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H.R. 600: Digital GAP Act

About the bill

Source: Republican Policy Committee

H.R. 600 codifies and promotes key principles and practices to promote internet access in developing countries. Specifically, the legislation:

  • Establishes that it will be the policy of the United States to promote the efforts of developing countries to expand first-time mobile or broadband internet access through capacity building, standardization of cost effective “build-once” policies, improvements in regulatory and investment climates, and partnerships with the private sector.
  • Expresses the sense of Congress that the Secretary of State should designate a dedicated Assistant Secretary for Cyberspace to lead diplomatic cyberspace policy ...

Sponsor and status

Edward “Ed” Royce

Sponsor. Representative for California's 39th congressional district. Republican.

Read Text »
Last Updated: Jan 30, 2017
Length: 17 pages

Jan 23, 2017


Passed House (Senate next) on Jan 24, 2017

This bill passed in the House on January 24, 2017 and goes to the Senate next for consideration.


4% chance of being enacted according to Skopos Labs (details)


Jan 23, 2017

Bills and resolutions are referred to committees which debate the bill before possibly sending it on to the whole chamber.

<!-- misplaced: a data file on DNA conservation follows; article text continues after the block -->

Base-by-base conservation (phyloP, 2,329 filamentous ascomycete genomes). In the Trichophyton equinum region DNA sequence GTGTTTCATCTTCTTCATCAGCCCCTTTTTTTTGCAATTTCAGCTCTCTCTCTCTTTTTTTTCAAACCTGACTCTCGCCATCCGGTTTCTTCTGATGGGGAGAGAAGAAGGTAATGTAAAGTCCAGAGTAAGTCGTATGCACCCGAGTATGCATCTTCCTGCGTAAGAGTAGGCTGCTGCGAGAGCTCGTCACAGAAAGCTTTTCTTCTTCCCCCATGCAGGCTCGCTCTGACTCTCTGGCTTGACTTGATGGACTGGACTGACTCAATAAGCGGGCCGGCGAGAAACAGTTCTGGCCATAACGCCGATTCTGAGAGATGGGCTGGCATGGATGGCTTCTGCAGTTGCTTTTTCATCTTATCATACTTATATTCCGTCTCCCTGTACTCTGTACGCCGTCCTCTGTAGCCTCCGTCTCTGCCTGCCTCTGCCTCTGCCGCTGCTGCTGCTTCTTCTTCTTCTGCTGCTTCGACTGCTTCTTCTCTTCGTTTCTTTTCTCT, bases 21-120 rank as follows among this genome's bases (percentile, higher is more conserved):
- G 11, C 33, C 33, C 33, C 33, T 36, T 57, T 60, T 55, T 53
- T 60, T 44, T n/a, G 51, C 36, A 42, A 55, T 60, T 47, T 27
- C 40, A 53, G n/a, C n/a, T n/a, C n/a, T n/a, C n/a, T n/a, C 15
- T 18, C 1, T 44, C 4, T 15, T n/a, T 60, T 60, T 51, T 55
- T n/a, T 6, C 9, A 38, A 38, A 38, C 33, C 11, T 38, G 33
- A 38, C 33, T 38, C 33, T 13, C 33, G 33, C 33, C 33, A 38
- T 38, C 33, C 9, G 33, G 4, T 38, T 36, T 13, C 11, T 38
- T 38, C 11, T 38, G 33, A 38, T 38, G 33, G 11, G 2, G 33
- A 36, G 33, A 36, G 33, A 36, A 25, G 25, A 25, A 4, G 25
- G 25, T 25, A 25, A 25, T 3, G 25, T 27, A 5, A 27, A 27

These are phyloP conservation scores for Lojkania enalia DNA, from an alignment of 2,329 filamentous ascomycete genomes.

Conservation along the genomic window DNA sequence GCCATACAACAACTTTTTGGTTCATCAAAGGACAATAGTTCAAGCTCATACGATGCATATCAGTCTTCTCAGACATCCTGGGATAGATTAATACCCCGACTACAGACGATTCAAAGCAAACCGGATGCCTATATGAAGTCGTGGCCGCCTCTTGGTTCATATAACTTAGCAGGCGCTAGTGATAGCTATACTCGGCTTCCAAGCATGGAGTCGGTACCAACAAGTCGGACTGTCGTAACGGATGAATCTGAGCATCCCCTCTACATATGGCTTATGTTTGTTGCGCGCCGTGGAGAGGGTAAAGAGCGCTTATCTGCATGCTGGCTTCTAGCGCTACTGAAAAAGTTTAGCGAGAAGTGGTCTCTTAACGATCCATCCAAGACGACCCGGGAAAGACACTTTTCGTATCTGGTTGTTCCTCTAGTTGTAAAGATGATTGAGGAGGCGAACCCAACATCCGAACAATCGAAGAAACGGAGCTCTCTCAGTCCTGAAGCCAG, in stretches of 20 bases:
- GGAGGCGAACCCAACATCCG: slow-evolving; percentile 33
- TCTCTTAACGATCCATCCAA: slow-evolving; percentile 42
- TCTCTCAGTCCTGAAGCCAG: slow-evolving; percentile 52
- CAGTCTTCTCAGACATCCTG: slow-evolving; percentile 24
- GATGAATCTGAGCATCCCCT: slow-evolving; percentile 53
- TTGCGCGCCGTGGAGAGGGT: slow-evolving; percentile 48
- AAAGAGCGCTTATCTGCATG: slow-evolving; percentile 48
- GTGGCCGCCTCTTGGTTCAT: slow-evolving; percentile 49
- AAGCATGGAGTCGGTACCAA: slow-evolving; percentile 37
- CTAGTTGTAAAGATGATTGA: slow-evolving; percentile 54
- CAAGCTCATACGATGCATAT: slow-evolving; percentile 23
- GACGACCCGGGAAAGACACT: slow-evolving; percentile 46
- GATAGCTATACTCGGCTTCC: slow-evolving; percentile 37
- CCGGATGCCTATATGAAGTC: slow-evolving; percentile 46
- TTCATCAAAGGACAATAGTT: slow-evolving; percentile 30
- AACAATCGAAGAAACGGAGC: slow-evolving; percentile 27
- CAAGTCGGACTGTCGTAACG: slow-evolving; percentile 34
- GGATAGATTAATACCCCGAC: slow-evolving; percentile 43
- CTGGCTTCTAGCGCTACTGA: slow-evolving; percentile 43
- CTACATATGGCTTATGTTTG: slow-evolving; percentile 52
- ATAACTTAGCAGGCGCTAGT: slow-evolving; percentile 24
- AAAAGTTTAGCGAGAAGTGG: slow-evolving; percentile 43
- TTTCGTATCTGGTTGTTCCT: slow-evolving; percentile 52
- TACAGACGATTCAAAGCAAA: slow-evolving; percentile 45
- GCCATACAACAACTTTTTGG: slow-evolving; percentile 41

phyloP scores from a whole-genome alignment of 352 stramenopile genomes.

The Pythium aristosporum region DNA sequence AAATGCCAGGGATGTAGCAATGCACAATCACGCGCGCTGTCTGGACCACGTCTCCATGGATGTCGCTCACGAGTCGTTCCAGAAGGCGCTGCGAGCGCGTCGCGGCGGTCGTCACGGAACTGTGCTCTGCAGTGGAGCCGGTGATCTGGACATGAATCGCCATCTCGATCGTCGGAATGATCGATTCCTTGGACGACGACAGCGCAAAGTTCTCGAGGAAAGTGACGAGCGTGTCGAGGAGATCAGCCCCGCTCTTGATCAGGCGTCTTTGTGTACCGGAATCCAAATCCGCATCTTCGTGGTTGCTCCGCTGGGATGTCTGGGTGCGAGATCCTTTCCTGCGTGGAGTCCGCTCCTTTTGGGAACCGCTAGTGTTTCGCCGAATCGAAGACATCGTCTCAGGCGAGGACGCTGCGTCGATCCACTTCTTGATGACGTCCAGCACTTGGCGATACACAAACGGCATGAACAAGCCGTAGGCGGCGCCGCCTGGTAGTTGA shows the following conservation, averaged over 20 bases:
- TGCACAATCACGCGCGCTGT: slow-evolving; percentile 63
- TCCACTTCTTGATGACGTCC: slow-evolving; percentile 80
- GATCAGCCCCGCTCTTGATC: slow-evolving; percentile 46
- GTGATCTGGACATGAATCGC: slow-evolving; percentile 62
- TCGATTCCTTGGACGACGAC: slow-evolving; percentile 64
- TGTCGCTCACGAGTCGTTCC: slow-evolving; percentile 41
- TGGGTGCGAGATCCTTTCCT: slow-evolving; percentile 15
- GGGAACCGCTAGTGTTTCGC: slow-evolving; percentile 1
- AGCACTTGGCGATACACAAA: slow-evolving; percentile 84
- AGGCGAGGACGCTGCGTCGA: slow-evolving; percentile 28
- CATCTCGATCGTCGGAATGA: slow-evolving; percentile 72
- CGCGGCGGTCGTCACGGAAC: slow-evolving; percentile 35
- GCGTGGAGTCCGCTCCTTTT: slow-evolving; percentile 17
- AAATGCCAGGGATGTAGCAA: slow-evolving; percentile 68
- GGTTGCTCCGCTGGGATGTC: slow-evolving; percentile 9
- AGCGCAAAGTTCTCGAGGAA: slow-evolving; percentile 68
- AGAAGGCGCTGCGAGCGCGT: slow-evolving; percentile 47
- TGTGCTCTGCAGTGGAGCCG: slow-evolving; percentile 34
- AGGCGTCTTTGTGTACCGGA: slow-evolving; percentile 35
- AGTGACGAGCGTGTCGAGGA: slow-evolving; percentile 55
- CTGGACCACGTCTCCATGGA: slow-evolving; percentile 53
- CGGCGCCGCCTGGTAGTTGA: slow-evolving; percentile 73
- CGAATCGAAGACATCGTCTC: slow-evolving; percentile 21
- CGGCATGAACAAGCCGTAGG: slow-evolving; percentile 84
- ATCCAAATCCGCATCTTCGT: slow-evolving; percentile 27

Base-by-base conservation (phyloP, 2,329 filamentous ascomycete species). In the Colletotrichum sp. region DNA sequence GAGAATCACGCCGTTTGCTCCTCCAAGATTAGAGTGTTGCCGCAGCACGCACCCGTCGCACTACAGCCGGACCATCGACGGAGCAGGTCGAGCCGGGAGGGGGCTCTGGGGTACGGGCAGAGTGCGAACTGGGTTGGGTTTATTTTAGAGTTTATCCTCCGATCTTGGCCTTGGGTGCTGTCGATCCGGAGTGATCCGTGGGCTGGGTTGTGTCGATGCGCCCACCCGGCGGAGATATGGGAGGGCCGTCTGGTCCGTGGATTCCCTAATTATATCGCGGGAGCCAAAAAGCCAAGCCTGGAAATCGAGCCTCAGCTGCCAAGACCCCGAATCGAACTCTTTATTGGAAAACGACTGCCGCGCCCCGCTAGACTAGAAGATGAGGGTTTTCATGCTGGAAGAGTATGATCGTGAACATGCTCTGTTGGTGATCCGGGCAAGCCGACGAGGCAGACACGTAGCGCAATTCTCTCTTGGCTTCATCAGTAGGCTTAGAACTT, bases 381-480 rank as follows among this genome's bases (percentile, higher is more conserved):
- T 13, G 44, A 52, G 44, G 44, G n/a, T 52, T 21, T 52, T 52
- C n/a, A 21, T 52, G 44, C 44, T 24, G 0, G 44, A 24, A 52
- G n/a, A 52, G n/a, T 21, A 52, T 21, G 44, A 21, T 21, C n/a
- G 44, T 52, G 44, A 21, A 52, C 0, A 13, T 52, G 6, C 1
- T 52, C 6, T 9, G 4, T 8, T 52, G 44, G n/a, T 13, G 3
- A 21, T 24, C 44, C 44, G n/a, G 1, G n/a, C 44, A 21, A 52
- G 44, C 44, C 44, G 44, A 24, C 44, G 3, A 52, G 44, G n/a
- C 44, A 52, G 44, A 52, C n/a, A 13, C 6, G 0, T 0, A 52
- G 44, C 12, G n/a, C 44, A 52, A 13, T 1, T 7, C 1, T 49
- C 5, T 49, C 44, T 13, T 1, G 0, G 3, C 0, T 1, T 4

Jan 24, 2017
Passed House (Senate next)

The bill was passed in a vote in the House. It goes to the Senate next. The vote was by voice vote so no record of individual votes was made.

Passed Senate

Signed by the President

H.R. 600 is a bill in the United States Congress.

A bill must be passed by both the House and Senate in identical form and then be signed by the President to become law.

How to cite this information.

We recommend the following MLA-formatted citation when using the information you see here in academic work:

“H.R. 600 — 115th Congress: Digital GAP Act.” 2017. September 18, 2018 <>

Where is this information from?

GovTrack automatically collects legislative information from a variety of governmental and non-governmental sources. This page is sourced primarily from, the official portal of the United States Congress. is generally updated one day after events occur, and so legislative activity shown here may be one day behind. Data via the congress project.